“‘Not by the shoulder,’ said the figure, ‘but this way;’ and she put her arms around his neck thus,” said the prince (here he put his arms around the priestess), “and she nestled up to his breast thus” (here he nestled up to Kama).

“Lord, what art thou doing?” whispered Kama. “But this is my death.”

“Have no fear,” replied the prince; “I was only showing thee what the statue did to that scribe in his palace. The moment she embraced him the earth trembled, the palace disappeared, dogs, horses, slaves vanished. The hill covered with grape-vines turned into a cliff, the olive-trees into thorns, the wheat into sand. The scribe, when he recovered in the embrace of his love, understood that he was as poor as he had been on the highroad a day earlier. But he did not regret his wealth, since he had a woman who loved and who clung to him.”

“So everything vanished but the woman!” exclaimed Kama, naïvely.

“The compassionate Amon left her to the scribe to console him,” said the viceroy.

“Then Amon is compassionate only to scribes,” answered Kama. “But what does that story signify?”

“Guess. But thou hast just heard what the poor scribe yielded up for the kiss of a woman—”

“But he would not yield up a throne,” interrupted the priestess.

“Who knows? if he were implored greatly to do so,” whispered Rameses, with passion.

“Oh, no!” cried Kama, tearing away from him; “let not the throne go so easily, for what would become then of thy promise to Phœnicia?”

[303] They looked into each other’s eyes for a long time. The prince felt a wound in his heart, and felt as if through that wound some feeling had gone from him. It was not passion, for passion remained; but it was esteem for Kama, and faith in her.

“Wonderful are these Phœnicians,” thought the heir; “one may go wild for them, but ’tis not possible to trust them.”

He felt wearied, and took farewell of the priestess. He looked around the chamber as though it were difficult to leave the place; and while going, he said to himself,—

“And still thou wilt be mine, and Phœnician gods will not kill thee, if they regard their own priests and temples.”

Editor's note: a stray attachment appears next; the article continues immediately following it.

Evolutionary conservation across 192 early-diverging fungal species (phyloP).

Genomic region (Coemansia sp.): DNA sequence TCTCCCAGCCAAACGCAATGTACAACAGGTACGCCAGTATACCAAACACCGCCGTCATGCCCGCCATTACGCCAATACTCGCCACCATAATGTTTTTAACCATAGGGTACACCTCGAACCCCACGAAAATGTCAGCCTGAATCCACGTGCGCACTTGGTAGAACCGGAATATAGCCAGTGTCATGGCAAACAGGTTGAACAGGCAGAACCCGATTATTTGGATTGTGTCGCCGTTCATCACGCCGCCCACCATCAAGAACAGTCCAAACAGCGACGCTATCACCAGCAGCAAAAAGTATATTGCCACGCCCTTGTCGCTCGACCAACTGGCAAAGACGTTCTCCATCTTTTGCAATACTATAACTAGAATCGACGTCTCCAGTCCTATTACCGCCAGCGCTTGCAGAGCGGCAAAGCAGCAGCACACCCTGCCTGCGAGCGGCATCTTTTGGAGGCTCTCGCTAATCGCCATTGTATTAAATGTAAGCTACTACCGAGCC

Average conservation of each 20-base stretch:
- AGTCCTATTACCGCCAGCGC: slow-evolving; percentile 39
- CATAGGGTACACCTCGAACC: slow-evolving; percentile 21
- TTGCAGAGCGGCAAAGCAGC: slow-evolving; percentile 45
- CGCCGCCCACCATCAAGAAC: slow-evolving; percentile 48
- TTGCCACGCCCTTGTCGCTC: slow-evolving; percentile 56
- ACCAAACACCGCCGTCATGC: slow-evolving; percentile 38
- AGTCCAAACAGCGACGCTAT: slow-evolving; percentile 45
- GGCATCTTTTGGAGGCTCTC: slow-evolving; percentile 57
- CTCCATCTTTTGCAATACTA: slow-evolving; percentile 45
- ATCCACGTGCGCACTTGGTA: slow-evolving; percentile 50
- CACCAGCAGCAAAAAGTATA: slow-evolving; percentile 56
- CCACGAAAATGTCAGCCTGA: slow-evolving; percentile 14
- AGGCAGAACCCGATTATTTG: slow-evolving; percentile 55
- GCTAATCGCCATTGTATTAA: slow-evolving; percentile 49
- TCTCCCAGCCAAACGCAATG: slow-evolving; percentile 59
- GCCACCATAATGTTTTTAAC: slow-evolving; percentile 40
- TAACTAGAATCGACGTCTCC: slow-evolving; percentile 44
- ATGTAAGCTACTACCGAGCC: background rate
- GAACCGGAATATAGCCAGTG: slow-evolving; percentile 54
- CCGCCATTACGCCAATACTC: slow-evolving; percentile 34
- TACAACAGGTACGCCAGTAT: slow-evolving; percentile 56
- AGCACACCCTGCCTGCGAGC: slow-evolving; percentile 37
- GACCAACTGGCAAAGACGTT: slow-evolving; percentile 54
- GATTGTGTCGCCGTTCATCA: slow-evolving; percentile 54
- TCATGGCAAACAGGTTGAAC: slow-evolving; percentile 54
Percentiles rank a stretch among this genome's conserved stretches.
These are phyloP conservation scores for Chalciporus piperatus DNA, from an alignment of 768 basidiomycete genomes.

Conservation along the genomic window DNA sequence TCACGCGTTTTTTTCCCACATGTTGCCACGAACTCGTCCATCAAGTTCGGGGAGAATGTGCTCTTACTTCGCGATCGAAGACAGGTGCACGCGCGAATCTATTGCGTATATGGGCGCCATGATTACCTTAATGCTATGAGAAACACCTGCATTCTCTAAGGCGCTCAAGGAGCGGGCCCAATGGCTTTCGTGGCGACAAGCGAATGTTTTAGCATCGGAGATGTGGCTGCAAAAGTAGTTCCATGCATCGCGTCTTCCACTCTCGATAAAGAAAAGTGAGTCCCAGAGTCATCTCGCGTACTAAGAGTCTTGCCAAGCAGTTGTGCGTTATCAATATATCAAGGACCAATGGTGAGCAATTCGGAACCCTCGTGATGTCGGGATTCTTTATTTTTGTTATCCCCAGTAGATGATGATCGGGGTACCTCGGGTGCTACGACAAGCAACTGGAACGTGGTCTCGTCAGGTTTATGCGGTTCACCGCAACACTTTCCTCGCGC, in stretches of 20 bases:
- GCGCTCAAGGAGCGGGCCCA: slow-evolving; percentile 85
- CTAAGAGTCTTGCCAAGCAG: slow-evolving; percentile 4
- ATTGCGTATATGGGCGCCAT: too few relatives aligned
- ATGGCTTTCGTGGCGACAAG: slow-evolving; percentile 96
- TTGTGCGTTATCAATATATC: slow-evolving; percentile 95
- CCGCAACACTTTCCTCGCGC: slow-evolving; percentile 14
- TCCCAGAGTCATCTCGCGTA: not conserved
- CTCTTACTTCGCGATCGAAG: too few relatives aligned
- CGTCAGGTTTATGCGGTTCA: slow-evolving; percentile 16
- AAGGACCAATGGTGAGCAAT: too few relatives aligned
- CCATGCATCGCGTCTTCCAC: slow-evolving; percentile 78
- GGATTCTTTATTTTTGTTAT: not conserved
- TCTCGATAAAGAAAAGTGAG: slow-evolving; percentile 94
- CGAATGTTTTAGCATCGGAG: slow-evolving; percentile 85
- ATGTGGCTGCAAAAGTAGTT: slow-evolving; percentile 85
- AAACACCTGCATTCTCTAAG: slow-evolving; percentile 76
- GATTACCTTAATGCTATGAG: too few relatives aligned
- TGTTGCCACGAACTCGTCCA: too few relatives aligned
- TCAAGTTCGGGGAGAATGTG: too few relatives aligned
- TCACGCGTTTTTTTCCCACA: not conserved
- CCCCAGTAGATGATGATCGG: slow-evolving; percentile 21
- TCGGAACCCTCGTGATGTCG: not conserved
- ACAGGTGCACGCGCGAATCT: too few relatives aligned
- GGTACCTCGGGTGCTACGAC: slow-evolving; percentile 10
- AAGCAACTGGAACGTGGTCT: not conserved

Barely had Rameses left Kama’s villa, when into the chamber of the priestess rushed a young Greek who was strikingly beautiful, and strikingly similar to Rameses. Rage was depicted on his face.

“Lykon!” cried the terrified Kama. “What art thou doing here?”

“Vile reptile!” replied the Greek, in his resonant voice. “A month has not passed since thy oath, declaring thy love, and that thou wouldst flee to Greece with me, and now thou art falling on the neck of another. Are the gods dead? Has justice deserted them?”

“Thou art mad with thy jealousy,” interrupted the priestess; “thou wilt kill me.”

“It is sure that I, and not thy stone goddess, will kill thee. With these two hands,” cried he, stretching out his fingers, like talons, “I will choke thee if thou hast become the mistress—”

“Of whom?”

“Do I know? Of course, of both,—of that old Assyrian and this princeling, whose head I will split with a stone should he prowl about this place any longer. The prince! he has all the women of Egypt, and still he wants foreign priestesses. The priestesses are for priests, not for foreigners.”

Kama recovered her coolness.

“But for us art thou not a foreigner?” asked she, haughtily.

“Reptile!” burst out the Greek, a second time. “I cannot be a foreigner for you Asiatics, since that gift of voice with [304] which the gods have endowed me is turned to the use of your divinities. But how often, by means of my figure, have ye deceived dull Asiatics by telling them that the heir to the throne of Egypt belongs to your faith in secret?”

“Silence! silence!” hissed the priestess, closing his mouth with her hand.

There must have been something enchanting in her touch, for the Greek grew calm, and spoke lower.

“Hear me, Kama. Soon to the bay of Sebenico will come a Greek ship, commanded by my brother. Make the high priest send thee to Pi-Uto; we shall flee thence to northern Greece, to a place which has never yet seen a Phœnician—”

“It will see them if I hide there,” interrupted the priestess.

“Should a hair fall from thy head,” whispered the raging Greek, “I swear that Dagon, that all the Phœnicians here will lose their heads, or die in the stone quarries. They will learn what a Greek can do.”

“But I say to thee,” answered Kama, in the same tone, “that until I collect twenty talents I will not leave here. I have now only eight.”

“Where wilt thou get the other twelve?”

“Sargon and the viceroy will give them.”

“I will let Sargon give, but not the prince.”

“Foolish Lykon, dost thou not know why that stripling pleases me a little? He reminds me of thee—”

The Greek was perfectly quieted.

“Well, well,” muttered he, “I understand that when a woman has the choice between the heir to the throne and a man with my voice I have no need to tremble. But I am jealous and violent, so I beg thee to let him approach thee as little as possible.”

He kissed her, slipped out of the villa, and vanished in the dark garden.

Kama stretched her clinched fist after him.

“Worthless buffoon!” whispered she; “thou who art hardly fit to be a singing slave in my mansion.”



WHEN Rameses on the following morning visited his son, he found Sarah weeping. He asked what the cause was. She answered at first that nothing troubled her; then she said that she was sad. At last she fell at his feet and cried bitterly.

“My lord,” whispered she, “I know that thou hast ceased to love me, but at least avoid danger.”

“Who said that I have ceased to love thee?” asked Rameses, astonished.